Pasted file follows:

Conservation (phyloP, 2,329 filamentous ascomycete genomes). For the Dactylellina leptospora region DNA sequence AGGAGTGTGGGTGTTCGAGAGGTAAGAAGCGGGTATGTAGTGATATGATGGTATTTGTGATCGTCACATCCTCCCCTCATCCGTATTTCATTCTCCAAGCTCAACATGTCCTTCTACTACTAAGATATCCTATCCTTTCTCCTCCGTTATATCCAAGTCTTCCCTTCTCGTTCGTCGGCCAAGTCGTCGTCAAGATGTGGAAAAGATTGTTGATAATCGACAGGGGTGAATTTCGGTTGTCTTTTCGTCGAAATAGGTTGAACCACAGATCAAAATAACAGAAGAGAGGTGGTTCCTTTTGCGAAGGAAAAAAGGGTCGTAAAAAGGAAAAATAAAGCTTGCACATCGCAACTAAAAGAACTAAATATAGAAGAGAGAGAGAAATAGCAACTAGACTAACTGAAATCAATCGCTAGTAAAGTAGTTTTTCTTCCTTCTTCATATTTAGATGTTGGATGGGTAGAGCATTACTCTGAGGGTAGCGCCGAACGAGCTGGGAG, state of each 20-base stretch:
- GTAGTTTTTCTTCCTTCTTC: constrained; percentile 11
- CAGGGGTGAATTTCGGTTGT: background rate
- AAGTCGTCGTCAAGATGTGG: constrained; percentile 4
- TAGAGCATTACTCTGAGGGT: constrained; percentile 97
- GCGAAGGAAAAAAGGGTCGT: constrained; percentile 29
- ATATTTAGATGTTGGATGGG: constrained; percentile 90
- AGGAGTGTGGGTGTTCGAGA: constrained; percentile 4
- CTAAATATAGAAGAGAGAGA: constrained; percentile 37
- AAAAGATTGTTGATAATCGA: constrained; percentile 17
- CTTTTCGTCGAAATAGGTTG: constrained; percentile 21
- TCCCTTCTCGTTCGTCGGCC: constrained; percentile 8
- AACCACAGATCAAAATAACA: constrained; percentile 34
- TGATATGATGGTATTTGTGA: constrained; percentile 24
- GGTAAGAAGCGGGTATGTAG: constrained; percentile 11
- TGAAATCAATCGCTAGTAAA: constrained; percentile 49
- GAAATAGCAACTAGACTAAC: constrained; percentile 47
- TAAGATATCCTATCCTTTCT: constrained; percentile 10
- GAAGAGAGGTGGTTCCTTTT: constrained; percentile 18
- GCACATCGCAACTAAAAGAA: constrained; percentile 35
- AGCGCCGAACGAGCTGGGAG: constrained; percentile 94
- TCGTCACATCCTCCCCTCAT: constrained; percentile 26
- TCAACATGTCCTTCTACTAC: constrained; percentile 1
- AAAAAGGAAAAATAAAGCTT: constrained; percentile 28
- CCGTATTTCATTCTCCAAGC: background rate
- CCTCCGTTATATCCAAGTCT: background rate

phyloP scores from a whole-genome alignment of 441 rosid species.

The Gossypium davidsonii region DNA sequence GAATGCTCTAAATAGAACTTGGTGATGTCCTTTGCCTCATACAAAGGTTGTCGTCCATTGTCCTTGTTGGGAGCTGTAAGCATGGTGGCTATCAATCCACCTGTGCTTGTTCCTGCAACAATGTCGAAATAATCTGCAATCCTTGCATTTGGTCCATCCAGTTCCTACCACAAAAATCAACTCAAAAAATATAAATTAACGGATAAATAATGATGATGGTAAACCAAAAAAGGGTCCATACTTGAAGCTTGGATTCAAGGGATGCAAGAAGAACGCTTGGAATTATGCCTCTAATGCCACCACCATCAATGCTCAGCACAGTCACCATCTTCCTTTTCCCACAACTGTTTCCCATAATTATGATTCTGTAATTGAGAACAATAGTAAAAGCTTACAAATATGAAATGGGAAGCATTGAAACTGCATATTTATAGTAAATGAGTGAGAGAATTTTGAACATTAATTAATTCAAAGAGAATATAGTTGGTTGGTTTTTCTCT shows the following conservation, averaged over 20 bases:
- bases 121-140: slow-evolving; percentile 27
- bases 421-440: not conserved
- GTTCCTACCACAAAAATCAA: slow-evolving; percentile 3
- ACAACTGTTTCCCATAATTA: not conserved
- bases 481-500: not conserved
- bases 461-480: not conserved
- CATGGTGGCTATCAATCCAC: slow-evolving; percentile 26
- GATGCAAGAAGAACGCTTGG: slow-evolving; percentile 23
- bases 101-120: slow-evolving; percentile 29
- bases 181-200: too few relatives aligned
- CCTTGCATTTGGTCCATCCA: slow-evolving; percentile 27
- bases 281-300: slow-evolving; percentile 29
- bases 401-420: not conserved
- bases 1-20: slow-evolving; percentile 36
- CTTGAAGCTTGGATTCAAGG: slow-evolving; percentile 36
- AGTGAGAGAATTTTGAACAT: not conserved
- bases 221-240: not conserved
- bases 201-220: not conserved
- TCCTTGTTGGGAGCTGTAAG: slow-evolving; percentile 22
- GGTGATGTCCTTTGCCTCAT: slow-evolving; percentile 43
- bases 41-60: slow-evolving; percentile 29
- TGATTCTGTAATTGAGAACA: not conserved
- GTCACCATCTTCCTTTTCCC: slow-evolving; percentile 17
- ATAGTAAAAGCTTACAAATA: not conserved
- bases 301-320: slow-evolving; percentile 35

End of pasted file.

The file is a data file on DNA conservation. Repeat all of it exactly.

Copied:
Conservation (phyloP, 2,329 filamentous ascomycete genomes). For the Dactylellina leptospora region DNA sequence AGGAGTGTGGGTGTTCGAGAGGTAAGAAGCGGGTATGTAGTGATATGATGGTATTTGTGATCGTCACATCCTCCCCTCATCCGTATTTCATTCTCCAAGCTCAACATGTCCTTCTACTACTAAGATATCCTATCCTTTCTCCTCCGTTATATCCAAGTCTTCCCTTCTCGTTCGTCGGCCAAGTCGTCGTCAAGATGTGGAAAAGATTGTTGATAATCGACAGGGGTGAATTTCGGTTGTCTTTTCGTCGAAATAGGTTGAACCACAGATCAAAATAACAGAAGAGAGGTGGTTCCTTTTGCGAAGGAAAAAAGGGTCGTAAAAAGGAAAAATAAAGCTTGCACATCGCAACTAAAAGAACTAAATATAGAAGAGAGAGAGAAATAGCAACTAGACTAACTGAAATCAATCGCTAGTAAAGTAGTTTTTCTTCCTTCTTCATATTTAGATGTTGGATGGGTAGAGCATTACTCTGAGGGTAGCGCCGAACGAGCTGGGAG, state of each 20-base stretch:
- GTAGTTTTTCTTCCTTCTTC: constrained; percentile 11
- CAGGGGTGAATTTCGGTTGT: background rate
- AAGTCGTCGTCAAGATGTGG: constrained; percentile 4
- TAGAGCATTACTCTGAGGGT: constrained; percentile 97
- GCGAAGGAAAAAAGGGTCGT: constrained; percentile 29
- ATATTTAGATGTTGGATGGG: constrained; percentile 90
- AGGAGTGTGGGTGTTCGAGA: constrained; percentile 4
- CTAAATATAGAAGAGAGAGA: constrained; percentile 37
- AAAAGATTGTTGATAATCGA: constrained; percentile 17
- CTTTTCGTCGAAATAGGTTG: constrained; percentile 21
- TCCCTTCTCGTTCGTCGGCC: constrained; percentile 8
- AACCACAGATCAAAATAACA: constrained; percentile 34
- TGATATGATGGTATTTGTGA: constrained; percentile 24
- GGTAAGAAGCGGGTATGTAG: constrained; percentile 11
- TGAAATCAATCGCTAGTAAA: constrained; percentile 49
- GAAATAGCAACTAGACTAAC: constrained; percentile 47
- TAAGATATCCTATCCTTTCT: constrained; percentile 10
- GAAGAGAGGTGGTTCCTTTT: constrained; percentile 18
- GCACATCGCAACTAAAAGAA: constrained; percentile 35
- AGCGCCGAACGAGCTGGGAG: constrained; percentile 94
- TCGTCACATCCTCCCCTCAT: constrained; percentile 26
- TCAACATGTCCTTCTACTAC: constrained; percentile 1
- AAAAAGGAAAAATAAAGCTT: constrained; percentile 28
- CCGTATTTCATTCTCCAAGC: background rate
- CCTCCGTTATATCCAAGTCT: background rate

phyloP scores from a whole-genome alignment of 441 rosid species.

The Gossypium davidsonii region DNA sequence GAATGCTCTAAATAGAACTTGGTGATGTCCTTTGCCTCATACAAAGGTTGTCGTCCATTGTCCTTGTTGGGAGCTGTAAGCATGGTGGCTATCAATCCACCTGTGCTTGTTCCTGCAACAATGTCGAAATAATCTGCAATCCTTGCATTTGGTCCATCCAGTTCCTACCACAAAAATCAACTCAAAAAATATAAATTAACGGATAAATAATGATGATGGTAAACCAAAAAAGGGTCCATACTTGAAGCTTGGATTCAAGGGATGCAAGAAGAACGCTTGGAATTATGCCTCTAATGCCACCACCATCAATGCTCAGCACAGTCACCATCTTCCTTTTCCCACAACTGTTTCCCATAATTATGATTCTGTAATTGAGAACAATAGTAAAAGCTTACAAATATGAAATGGGAAGCATTGAAACTGCATATTTATAGTAAATGAGTGAGAGAATTTTGAACATTAATTAATTCAAAGAGAATATAGTTGGTTGGTTTTTCTCT shows the following conservation, averaged over 20 bases:
- bases 121-140: slow-evolving; percentile 27
- bases 421-440: not conserved
- GTTCCTACCACAAAAATCAA: slow-evolving; percentile 3
- ACAACTGTTTCCCATAATTA: not conserved
- bases 481-500: not conserved
- bases 461-480: not conserved
- CATGGTGGCTATCAATCCAC: slow-evolving; percentile 26
- GATGCAAGAAGAACGCTTGG: slow-evolving; percentile 23
- bases 101-120: slow-evolving; percentile 29
- bases 181-200: too few relatives aligned
- CCTTGCATTTGGTCCATCCA: slow-evolving; percentile 27
- bases 281-300: slow-evolving; percentile 29
- bases 401-420: not conserved
- bases 1-20: slow-evolving; percentile 36
- CTTGAAGCTTGGATTCAAGG: slow-evolving; percentile 36
- AGTGAGAGAATTTTGAACAT: not conserved
- bases 221-240: not conserved
- bases 201-220: not conserved
- TCCTTGTTGGGAGCTGTAAG: slow-evolving; percentile 22
- GGTGATGTCCTTTGCCTCAT: slow-evolving; percentile 43
- bases 41-60: slow-evolving; percentile 29
- TGATTCTGTAATTGAGAACA: not conserved
- GTCACCATCTTCCTTTTCCC: slow-evolving; percentile 17
- ATAGTAAAAGCTTACAAATA: not conserved
- bases 301-320: slow-evolving; percentile 35